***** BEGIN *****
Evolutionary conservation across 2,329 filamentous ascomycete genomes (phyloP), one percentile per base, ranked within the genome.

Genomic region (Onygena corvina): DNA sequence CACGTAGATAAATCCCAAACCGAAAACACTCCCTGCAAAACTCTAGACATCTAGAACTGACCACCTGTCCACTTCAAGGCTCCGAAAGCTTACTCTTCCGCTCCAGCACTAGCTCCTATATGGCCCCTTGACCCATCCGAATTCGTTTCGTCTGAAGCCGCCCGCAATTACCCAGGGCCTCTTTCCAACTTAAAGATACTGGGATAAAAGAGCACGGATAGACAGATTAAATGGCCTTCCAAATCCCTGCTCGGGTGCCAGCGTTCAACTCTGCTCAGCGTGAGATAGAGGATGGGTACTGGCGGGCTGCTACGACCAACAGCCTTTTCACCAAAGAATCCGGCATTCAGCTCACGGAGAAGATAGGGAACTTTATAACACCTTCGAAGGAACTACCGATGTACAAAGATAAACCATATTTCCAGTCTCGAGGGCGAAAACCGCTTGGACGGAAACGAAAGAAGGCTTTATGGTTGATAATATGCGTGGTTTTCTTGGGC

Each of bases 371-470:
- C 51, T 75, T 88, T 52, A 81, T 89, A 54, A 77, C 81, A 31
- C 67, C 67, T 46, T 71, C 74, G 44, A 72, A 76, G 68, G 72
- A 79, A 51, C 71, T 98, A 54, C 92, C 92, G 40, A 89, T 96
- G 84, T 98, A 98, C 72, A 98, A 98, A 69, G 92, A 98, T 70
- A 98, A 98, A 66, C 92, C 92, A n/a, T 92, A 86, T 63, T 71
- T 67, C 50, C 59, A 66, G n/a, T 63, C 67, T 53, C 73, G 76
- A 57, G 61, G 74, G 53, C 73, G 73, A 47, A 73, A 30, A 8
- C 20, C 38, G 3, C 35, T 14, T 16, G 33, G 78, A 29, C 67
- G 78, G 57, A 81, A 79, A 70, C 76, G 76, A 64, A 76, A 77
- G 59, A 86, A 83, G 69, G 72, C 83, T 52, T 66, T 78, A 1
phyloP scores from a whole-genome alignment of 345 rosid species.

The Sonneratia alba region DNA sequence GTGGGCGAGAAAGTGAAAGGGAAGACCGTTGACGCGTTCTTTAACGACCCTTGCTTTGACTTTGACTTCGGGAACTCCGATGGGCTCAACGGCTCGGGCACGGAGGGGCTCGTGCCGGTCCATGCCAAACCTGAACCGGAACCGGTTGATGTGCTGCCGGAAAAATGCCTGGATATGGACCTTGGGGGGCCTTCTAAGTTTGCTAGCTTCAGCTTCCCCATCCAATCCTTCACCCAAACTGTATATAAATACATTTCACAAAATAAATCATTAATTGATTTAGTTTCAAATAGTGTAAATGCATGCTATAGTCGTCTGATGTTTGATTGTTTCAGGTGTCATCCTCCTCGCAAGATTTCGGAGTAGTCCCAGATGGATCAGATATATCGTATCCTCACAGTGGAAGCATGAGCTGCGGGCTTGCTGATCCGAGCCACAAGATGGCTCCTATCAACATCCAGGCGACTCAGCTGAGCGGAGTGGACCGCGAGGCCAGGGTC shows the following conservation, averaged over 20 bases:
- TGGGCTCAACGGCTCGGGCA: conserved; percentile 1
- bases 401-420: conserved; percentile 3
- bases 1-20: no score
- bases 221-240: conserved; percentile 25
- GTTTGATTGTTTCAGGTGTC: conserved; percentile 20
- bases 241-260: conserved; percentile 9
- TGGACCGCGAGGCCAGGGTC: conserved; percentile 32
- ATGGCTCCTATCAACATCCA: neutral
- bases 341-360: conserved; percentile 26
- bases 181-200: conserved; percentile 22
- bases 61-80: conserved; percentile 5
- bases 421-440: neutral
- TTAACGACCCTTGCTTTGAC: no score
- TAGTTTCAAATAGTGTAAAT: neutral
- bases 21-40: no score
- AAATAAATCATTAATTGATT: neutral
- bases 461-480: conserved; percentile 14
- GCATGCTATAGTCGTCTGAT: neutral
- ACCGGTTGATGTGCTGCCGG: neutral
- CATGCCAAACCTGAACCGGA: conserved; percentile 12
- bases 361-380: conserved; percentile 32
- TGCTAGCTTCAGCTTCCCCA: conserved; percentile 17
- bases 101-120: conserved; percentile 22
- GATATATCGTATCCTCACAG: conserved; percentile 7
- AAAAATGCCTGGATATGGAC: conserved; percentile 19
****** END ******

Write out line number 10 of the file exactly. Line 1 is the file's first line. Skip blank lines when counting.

- A 57, G 61, G 74, G 53, C 73, G 73, A 47, A 73, A 30, A 8